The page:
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SENTRY JOURNAL » American History, British, Declaration of Independence, Stephen Pleasonton, war of 1812 » August 1814: Saving the Declaration of Independence

August 1814: Saving the Declaration of Independence

When people think of the War of 1812 two significant events of the war come to mind; the Battle of New Orleans and the burning of Washington D.C.  For the purpose of this post we will focus on the burning of Washington D.C. on 24 August 1814.

The young capital of the new nation was relatively small and held little strategic value.  However the British were determined to send a message to the young American nation.  President Madison and Secretary of State Monroe received word that the British were landing their forces near a small village named Benedict just off the Patuxent River.  They mounted their horses and rode out to Benedict.  Their fears were confirmed.  A large British force was indeed landing near Benedict and President Madison was convinced that they did not have a large enough force to stop the British from marching on Washington D.C.

Stephen Pleasonton was appointed by President Madison as head of a newly created office called the Lighthouse Establishment.  Mr. Pleasonton was responsible for Ministerial and Consular accounts.  Upon learning of the imminent invasion of Washington D.C., President Madison sent word to Mr. Pleasonton to secure books and important documents of the Department of State.

Mr. Pleasonton immediately acted on the advice of his President and bought some coarse linen to make into linen bags.  With these homemade bags he secured the secret journals of Congress, which at the time had not been published; the correspondenceS of General Washington, his commission, resigned at the end of the revolutionary war, the correspondences of General Greene and other officers, the Articles of Confederation, and numerous other books and treaties.  He carted the load to a secure location.  It was an abandoned grist mill located on the Virginia side of the Potomac.  He returned to the Department of State for a final look.  Time was running out as the British rapidly approached Washington.  As he gave the document room one last look to his amazement he notice hanging on the wall in a frame was the original Declaration of Independence.  He had completely overlooked it!  Hastily he removed the document from its frame and carefully placed it in one of the linen bags and hurried with his precious cargo to grist mill where he had taken the first load of books and documents.  Later that same evening Mr. Pleasonton became worried that the grist mill might be too tempting of a target for destruction for the British forces.  So Pleasonton moved the documents again that night to where he felt would be a safer place; Leesburg located 35 miles farther away from Washington.  Stephen Pleasonton single-handedly saved the essence of our nation with his clear and quick thinking.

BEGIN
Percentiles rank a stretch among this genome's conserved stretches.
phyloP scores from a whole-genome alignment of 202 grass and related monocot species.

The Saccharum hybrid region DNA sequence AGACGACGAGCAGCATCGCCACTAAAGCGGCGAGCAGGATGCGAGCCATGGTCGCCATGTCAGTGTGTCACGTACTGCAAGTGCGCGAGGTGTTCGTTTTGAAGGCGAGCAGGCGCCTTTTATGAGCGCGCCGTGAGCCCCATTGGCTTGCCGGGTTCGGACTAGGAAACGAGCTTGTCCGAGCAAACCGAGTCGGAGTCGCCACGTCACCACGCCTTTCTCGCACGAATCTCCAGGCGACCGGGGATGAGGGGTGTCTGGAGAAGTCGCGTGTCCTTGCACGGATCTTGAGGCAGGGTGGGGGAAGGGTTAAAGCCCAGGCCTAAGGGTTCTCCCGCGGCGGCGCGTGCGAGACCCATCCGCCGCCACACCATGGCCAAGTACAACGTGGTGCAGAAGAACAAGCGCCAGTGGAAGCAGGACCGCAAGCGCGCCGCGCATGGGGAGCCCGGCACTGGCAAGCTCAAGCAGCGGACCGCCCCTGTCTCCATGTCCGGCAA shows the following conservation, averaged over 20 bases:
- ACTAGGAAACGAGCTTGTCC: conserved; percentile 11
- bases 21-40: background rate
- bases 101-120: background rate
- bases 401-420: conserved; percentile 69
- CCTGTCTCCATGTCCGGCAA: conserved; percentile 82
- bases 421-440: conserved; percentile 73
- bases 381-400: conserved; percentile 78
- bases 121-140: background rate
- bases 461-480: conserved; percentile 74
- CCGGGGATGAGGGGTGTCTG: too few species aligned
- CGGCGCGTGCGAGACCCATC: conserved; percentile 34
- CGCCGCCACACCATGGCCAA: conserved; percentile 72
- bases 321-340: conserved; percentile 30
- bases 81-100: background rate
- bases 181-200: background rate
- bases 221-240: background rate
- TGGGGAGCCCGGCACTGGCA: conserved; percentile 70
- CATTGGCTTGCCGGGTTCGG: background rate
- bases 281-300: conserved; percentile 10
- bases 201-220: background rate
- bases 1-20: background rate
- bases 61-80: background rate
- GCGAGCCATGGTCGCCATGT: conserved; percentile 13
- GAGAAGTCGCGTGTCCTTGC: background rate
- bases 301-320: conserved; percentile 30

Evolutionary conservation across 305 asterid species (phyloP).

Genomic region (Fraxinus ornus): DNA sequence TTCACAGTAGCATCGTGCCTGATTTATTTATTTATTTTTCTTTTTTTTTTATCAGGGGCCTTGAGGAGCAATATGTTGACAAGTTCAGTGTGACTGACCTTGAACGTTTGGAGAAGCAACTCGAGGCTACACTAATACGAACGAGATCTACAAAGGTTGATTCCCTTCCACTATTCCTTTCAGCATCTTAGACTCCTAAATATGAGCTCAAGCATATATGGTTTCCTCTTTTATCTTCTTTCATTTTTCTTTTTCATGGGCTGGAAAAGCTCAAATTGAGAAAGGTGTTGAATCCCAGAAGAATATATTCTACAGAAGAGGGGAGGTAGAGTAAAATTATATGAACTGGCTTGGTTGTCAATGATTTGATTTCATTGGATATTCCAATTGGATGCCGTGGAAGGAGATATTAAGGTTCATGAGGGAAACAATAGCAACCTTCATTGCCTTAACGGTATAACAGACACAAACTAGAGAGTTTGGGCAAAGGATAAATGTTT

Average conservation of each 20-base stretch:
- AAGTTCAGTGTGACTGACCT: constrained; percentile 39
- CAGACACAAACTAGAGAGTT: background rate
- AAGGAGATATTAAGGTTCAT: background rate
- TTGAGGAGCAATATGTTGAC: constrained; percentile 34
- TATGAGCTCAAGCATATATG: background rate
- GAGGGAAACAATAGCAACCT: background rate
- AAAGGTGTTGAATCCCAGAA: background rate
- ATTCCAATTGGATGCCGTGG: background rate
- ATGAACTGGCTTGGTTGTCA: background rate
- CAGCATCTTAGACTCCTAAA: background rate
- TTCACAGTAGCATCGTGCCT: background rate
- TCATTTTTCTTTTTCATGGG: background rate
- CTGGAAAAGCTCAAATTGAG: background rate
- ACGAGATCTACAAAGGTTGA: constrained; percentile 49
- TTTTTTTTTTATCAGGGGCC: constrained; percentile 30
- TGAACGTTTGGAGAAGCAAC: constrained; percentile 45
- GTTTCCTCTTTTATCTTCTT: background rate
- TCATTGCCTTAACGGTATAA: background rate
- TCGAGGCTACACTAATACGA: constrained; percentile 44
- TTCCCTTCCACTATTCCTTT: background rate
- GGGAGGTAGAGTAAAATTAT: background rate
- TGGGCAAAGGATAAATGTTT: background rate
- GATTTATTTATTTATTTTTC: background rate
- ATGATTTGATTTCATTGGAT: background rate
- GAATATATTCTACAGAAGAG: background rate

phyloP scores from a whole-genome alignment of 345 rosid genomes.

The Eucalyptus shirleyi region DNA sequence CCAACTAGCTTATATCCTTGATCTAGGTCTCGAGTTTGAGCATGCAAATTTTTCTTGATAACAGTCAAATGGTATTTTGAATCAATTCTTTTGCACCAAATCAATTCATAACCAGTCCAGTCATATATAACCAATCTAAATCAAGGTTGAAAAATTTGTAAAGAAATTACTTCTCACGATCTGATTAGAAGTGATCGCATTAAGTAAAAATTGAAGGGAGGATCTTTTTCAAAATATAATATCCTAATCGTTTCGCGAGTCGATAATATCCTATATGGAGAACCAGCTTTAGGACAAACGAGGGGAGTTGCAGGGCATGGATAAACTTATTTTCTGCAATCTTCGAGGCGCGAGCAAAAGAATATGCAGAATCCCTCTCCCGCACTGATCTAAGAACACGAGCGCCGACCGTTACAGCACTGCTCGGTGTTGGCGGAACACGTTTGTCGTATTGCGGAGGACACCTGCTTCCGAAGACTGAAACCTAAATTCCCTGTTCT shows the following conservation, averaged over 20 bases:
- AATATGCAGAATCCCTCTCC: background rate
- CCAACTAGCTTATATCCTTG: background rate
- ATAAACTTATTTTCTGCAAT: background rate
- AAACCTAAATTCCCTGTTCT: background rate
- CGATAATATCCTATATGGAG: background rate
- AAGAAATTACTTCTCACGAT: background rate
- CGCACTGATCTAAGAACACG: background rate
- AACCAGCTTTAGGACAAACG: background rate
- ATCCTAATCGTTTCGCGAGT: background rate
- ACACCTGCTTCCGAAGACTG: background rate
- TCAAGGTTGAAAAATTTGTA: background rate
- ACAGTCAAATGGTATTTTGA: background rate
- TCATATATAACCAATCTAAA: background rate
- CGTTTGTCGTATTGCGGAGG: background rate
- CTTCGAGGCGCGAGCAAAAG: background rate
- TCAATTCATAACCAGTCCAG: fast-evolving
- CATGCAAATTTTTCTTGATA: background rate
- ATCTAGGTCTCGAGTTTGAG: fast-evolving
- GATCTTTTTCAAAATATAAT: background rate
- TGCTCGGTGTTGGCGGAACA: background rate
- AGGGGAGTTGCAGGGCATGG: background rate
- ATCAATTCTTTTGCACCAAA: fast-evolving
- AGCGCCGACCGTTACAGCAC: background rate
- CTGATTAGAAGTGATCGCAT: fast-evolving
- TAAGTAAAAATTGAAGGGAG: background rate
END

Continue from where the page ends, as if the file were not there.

The documents to include the Declaration of Independence were returned to Washington a few weeks after the British had left. You can read the source information for this post here.

We must never forget our past.  It tells us the story about us and why we must always stand for liberty and defeat tyranny in all its forms.  Today we find that Washington D.C. is threatened by a different type of force; a force that has just as much destructive power as the British forces that burned it to the ground.  Will we stand up when called upon as Stephen Pleasonton and save the essence of who we are?  I believe we will.

Liberty forever, freedom for all!

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Filed under: American History, British, Declaration of Independence, Stephen Pleasonton, war of 1812

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Comments
  • Trestin August 24, 2010 at 12:21 PM

    I consider myself a small history buff, but I did not know that story. Thanks for sharing this.

  • Reaganite Republican August 24, 2010 at 1:45 PM

    Good stuff, John- thx

    Most raised in Ohio -as I was- have an above average education in the War of 1812, due to Commodore Perry's glorious victory in the Battle of Lake Erie… but I didn't know this one either

  • John Carey August 24, 2010 at 6:04 PM

    I read about this story a fews years back Trestin and I found it interesting. I felot it was something that needed to be shared. Thanks for stopping by.

  • John Carey August 24, 2010 at 6:04 PM

    Thanks RR. I'm glad you enjoyed it!

  • Steve Dennis August 24, 2010 at 6:35 PM

    I hadn't heard this story either, thanks for sharing it. I hope that you are right and that we will stand up in the face of tyranny and save our Republic!

  • John Carey August 24, 2010 at 8:44 PM

    I hope I'm right too Steve. If not we could be heading down a dark path.